What is Endocrinology?
Endocrinology is a subspecialty that focuses on disorders of various hormones. Common problems include diabetes and disorders of the thyroid, pituitary and adrenal glands. Testosterone deficiency and osteoporosis are also treated by an Endocrinologist.
What to expect at your visit?
The first visit will begin with a brief discussion about why you are being seen and your medical history. All the tests already done along with the notes from the referring physician will be reviewed. A physical exam will be done with special attention to the problem in mind. A plan will then be formulated which may include blood/laboratory tests, imaging tests, prescription medication to treat your disorder, and appropriate followup visit to monitor your progress. Where appropriate, each patient will be offered education in nutrition and exercise as necessary. Our goal is to create the most well-rounded personalized experience for each patient in order to optimize their health and well being.
Will I need a follow up visit?
Most patients with hormone disorders need follow up, although the frequency of such visits will vary by the condition and patient. Labs and other results are not discussed over the phone unless specified otherwise. Once the endocrinology problem has been treated successfully and no longer requires active monitoring, the patient is typically discharged to the care of his or her primary provider and can make a follow up appointment with the Endocrinologist as the need arises.
Diabetes is a disease usually in which there is either too little insulin or too much insulin resistance. Complications of diabetes can include problems with vision (retinopathy), kidney function (nephropathy), nerves (neuropathy) and atherosclerosis.
We offer initial consultation and follow up, insulin starts and pen teaching, comprehensive patient education, insulin pump starts and management, continuous glucose monitoring, and glucometer downloads.
The thyroid gland produces a hormone called thyroxine which controls the body’s conversion of food into energy (metabolism). An ultrasound can determine the size and shape of the thyroid gland. Changes in size, shape and the appearance of lumps on the thyroid gland can be assessed using the ultrasound images. Lumps in the thyroid are common and are easily treated in most cases. Ultrasounds are performed by the medical providers in the office and usually take around 30 minutes to perform.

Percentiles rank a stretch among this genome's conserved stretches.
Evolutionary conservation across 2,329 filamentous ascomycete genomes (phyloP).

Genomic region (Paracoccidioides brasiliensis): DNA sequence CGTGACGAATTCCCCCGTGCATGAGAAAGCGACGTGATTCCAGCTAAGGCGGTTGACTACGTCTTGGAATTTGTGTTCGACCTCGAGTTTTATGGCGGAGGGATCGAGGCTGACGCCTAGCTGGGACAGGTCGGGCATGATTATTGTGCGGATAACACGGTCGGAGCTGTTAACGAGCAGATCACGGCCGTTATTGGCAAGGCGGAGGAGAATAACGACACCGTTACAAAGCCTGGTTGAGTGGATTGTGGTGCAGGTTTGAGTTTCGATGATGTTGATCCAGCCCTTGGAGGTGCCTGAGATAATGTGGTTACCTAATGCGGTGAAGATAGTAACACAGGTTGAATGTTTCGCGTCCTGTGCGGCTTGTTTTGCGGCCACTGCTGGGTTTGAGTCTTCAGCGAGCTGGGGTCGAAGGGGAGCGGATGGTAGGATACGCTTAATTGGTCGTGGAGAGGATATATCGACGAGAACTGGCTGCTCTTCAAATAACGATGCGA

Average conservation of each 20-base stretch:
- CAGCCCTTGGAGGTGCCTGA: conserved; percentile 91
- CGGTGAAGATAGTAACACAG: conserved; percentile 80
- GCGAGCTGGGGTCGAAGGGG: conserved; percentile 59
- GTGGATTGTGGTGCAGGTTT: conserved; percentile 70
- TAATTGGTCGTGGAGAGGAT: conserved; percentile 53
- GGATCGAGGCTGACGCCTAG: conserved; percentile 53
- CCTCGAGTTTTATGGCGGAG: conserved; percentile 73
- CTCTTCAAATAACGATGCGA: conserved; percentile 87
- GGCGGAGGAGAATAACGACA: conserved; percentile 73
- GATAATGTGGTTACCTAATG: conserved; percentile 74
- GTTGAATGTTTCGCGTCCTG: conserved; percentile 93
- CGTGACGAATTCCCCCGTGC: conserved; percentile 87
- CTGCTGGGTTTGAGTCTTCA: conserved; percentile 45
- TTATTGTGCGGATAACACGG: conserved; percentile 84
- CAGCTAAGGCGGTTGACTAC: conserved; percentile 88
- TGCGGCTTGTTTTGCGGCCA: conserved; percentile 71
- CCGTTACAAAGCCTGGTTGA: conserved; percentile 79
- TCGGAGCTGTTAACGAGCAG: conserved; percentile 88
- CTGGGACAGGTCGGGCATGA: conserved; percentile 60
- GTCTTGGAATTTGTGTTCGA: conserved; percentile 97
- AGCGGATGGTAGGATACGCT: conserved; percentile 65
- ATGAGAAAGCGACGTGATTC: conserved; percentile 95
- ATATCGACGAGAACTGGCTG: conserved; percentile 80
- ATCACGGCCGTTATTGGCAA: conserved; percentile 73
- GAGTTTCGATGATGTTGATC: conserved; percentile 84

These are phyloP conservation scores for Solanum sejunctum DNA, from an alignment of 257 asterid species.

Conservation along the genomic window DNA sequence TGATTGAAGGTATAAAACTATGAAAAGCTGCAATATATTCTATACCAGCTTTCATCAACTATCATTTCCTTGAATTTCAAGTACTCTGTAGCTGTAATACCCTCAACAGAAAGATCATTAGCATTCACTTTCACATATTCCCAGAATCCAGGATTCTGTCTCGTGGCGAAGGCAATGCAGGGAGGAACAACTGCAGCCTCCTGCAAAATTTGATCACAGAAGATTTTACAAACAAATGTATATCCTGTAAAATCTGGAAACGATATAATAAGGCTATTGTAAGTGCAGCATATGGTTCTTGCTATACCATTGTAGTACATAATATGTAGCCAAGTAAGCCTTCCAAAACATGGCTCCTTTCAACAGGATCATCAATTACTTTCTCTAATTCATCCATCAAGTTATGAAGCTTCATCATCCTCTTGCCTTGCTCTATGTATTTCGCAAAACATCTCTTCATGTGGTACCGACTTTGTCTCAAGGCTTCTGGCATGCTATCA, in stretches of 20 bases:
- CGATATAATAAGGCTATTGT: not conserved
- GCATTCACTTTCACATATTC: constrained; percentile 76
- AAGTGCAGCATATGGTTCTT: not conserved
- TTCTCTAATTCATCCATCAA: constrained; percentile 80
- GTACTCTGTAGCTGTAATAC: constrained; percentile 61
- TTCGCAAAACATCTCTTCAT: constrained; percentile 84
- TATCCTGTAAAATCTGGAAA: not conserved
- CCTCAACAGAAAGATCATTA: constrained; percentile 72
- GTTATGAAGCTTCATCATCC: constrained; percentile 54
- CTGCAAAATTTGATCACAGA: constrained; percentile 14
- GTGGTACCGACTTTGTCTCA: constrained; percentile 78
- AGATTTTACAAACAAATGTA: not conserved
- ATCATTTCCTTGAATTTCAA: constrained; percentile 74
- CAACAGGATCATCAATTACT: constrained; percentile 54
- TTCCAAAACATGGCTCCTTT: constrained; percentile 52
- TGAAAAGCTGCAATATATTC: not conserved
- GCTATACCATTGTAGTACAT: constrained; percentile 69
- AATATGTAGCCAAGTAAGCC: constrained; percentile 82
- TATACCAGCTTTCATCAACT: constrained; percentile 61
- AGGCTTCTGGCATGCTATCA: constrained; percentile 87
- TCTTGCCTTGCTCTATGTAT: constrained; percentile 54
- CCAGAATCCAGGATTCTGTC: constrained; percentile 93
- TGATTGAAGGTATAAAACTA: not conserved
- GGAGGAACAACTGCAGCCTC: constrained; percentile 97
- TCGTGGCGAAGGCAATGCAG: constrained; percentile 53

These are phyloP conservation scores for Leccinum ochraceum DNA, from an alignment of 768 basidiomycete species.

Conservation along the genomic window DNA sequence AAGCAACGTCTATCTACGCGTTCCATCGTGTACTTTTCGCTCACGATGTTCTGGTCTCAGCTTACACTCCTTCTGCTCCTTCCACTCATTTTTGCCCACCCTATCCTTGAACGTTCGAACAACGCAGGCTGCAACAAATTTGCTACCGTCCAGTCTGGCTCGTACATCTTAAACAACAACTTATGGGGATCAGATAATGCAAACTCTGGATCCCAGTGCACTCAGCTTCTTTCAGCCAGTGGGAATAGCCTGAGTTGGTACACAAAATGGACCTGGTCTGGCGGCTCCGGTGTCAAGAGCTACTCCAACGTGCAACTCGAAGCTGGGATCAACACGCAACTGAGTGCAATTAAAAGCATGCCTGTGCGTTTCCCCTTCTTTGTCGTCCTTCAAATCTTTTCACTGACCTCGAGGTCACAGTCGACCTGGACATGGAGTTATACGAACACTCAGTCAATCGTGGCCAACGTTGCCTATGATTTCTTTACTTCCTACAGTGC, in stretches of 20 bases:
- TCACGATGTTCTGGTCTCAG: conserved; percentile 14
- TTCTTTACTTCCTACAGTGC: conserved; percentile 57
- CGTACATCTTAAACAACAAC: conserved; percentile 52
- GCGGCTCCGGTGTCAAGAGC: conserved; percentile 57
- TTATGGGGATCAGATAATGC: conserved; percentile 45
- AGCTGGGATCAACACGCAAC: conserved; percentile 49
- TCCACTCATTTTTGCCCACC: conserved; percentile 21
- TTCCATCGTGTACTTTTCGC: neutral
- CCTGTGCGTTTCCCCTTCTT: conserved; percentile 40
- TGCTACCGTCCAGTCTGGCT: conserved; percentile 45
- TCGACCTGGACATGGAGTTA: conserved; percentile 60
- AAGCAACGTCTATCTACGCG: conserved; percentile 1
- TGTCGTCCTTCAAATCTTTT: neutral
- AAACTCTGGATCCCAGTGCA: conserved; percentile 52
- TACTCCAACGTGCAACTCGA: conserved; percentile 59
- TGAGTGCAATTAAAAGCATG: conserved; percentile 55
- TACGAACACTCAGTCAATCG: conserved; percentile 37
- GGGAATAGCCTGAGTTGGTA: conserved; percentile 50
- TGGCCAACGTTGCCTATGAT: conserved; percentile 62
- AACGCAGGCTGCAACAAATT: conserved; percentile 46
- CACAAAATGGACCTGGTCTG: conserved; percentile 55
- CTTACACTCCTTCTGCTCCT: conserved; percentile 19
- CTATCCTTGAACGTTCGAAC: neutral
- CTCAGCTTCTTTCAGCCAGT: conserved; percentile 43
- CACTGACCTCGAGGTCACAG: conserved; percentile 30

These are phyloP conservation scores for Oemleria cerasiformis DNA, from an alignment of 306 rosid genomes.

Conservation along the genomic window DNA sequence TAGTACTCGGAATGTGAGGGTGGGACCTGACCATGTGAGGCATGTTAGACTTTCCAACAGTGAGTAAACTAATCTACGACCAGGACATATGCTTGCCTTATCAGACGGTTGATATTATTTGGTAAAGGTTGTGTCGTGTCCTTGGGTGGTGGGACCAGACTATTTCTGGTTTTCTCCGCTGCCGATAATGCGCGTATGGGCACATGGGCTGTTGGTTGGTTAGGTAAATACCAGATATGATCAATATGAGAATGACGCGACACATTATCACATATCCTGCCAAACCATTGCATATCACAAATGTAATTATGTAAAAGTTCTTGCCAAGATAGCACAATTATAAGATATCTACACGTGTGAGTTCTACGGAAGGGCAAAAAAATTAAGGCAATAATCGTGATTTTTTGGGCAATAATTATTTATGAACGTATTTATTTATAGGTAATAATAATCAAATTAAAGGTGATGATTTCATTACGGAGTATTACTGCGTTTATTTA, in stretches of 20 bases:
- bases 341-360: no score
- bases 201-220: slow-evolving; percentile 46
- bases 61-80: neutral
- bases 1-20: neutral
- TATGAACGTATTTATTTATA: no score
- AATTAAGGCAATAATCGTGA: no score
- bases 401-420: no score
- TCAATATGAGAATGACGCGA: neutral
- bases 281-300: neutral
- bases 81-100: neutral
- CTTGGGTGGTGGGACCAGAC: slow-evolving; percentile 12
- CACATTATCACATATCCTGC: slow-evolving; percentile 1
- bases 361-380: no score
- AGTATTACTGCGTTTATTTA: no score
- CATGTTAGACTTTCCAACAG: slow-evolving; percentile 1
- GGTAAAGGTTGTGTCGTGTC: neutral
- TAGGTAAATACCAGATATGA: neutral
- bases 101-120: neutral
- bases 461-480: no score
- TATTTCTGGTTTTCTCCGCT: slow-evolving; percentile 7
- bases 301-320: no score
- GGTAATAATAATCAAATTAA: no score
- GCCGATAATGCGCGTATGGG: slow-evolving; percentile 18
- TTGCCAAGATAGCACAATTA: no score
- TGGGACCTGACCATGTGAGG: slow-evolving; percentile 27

Thyroid FNA (Fine Needle Aspirations)
The thyroid gland is found in the neck just below the “Adam’s apple.” This gland is responsible for producing thyroid hormone, which is an important hormone that stimulates the metabolism of the body. Between 4% and 7% of people in the United States have lumps (or nodules) in their thyroid gland that can be felt on examination. The doctors at the Clinic always holds a degree of concern whenever a new growth is detected on the body, regardless of the tissue involved. The concern is whether or not the growth or nodule is cancer (malignant). Fortunately, fewer than 5% of thyroid nodules are malignant. The majority of thyroid nodules are harmless growths, known as adenomas, and are contained within a capsule.
A biopsy to obtain tissue for analysis is the best technique for detecting or ruling out the presence of cancer. For many years, a core biopsy of the thyroid was the procedure of choice. This method involved a large biopsy, which was often more difficult for patients. A fine needle aspiration biopsy has now become the method of choice for obtaining samples of thyroid tissue. The procedure is technically quite simple. When performed properly, the testing has a false negative rate of less than 5%. This means that a positive finding, such as cancer, will be missed fewer than five times out of 100.
In most cases, if the nodule can be felt, a biopsy can be performed in the doctor’s office. In some cases, an ultrasound may be needed to help guide the biopsy. For example, if the nodule cannot be felt without difficulty or if the nodule has areas within it that specifically should be biopsied.
Insulin pumps are small, portable devices that deliver fast-acting insulin 24 hours a day. About the size of a small cell phone or MP3 player, insulin pumps deliver insulin through a small tube and cannula (known as the infusion set) placed under your skin.
The amount of insulin delivered can be changed by the user. When you eat, you use buttons on the insulin pump to give yourself more insulin. This is called a “bolus”. You can determine the size of the bolus using calculations based on the amount of carbohydrates you eat. When you use an insulin pump, you must still monitor your glucose levels during the course of a day. You set the doses of your insulin and adjust the doses based on your food intake and exercise program.